Forefront UAG 2010 also allows enterprise administrators to scale both the management and performance of DirectAccess. Whereas DirectAccess by itself requires administrators to individually configure each DirectAccess server, UAG allows administrators to define one UAG DirectAccess server as an array master. This effectively replaces the DirectAccess management snap-in with a UAG snap-in, through which a policy created on the master will be automatically replicated to all member servers in the array. When I added a second UAG server to my network, I decided to use Windows' built-in Network Load Balancing technology. This required that I define virtual IP addresses (one on the intranet and two on the Internet) to represent the cluster. I had to create a certificate for the VIP, and ensure that a certificate was exported to the store on each UAG server in the array.With two servers in my UAG array, from my remote client I initiated a connection to my Exchange server on the Intranet. By looking at certificate information on the client, I was able to determine which UAG server in the array was parsing the connection. I then paused that UAG server's virtual machine, simulating a server failure. After about a minute, the connection failed over to the second UAG server in the array, re-establishing the connection between remote client and the Exchange server. The delay is due to a 60-second wait period before Windows will break an IP Security association. This delay is put in place to avoid excessive IPSec negotiations with clients on lossy network connections, but in this case the wait period can mean a minute-long lack of remote connectivity that could lead to some support calls. Although the IPSec timeout is not configurable, Microsoft officials have said there are programmatic workarounds that can be done on the client end to break the connection. If this timeout becomes an issue for customers, they said, Microsoft will look into providing a fix to do that. Network administrators who don't want to rely on Windows' built-in load balancing capabilities can instead turn to Microsoft partners for an external solution allowing them to balance traffic among multiple UAG gateways. In January, F5 Networks announced its Application Ready Solution for Microsoft Forefront UAG 2010, a set of configurations designed to get the F5 Big-IP Local Traffic Manager (Version 9.4 or higher) to balance UAG-supported protocols such as HTTPS (HTTP Secure), IPSec or Teredo. How I tested I installed most of the nodes that made up my test network on VMs within Hyper-V, installing separate instances of Windows Server 2008 R2 Enterprise for the domain controller (1GB RAM), the application/location server (1GB RAM), the Internet DNS server (1GB RAM) and both DirectAccess/Forefront UAG 2010 servers (2GB RAM each), plus a Windows Server 2003 Enterprise server running Exchange 2003 Service Pack 3 (2GB RAM). All of these systems were installed on a single Lenovo ThinkServer RD210 running Windows Server 2008 R2 Standard with the Hyper-V role enabled. The physical server was outfitted with a pair of Intel Xeon E5540 2.53GHz processors, 12GB of DDR3 (double data rate 3) 1333MHz RAM and four 146GB, 15K SAS drives in a RAID 10 configuration. I installed the 32-bit Windows 7 Enterprise client on a Dell XPS M1330 laptop with 3GB of RAM.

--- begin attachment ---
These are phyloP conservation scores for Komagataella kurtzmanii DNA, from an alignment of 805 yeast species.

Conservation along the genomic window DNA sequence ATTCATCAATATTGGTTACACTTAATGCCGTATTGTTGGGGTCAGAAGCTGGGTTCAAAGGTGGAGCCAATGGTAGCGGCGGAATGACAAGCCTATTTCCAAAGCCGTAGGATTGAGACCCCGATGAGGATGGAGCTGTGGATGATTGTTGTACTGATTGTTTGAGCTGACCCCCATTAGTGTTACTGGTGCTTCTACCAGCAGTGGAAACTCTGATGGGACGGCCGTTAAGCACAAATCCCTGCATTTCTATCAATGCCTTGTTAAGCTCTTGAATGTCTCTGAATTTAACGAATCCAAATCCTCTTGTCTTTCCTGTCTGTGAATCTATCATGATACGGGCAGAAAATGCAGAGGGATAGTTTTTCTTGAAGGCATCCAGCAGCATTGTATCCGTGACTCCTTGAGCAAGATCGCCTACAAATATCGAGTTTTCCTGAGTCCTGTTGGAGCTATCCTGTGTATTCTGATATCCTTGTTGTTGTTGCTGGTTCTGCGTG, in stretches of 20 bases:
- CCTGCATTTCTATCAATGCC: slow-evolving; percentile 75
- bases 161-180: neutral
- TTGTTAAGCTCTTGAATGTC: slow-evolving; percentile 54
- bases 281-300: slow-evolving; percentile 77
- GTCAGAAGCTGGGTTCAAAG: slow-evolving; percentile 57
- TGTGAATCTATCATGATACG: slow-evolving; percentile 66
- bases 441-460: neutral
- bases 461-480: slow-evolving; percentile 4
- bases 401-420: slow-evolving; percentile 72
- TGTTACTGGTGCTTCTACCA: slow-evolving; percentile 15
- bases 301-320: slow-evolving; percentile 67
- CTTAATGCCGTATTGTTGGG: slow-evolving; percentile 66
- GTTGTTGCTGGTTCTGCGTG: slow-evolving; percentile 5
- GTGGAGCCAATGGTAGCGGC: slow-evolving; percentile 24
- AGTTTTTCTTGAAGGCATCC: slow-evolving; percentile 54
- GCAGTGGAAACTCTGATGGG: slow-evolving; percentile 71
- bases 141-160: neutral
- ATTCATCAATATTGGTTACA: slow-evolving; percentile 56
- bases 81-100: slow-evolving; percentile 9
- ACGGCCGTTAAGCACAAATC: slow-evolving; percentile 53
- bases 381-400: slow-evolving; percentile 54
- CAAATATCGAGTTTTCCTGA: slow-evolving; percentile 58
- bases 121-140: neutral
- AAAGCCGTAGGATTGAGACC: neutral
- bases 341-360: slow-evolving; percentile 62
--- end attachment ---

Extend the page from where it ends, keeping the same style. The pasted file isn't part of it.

I also needed to patch each UAG server with KB977342, as ISATAP and 6to4 tunneling do not work properly on Windows Server 2008 R2 when Network Load Balancing is enabled.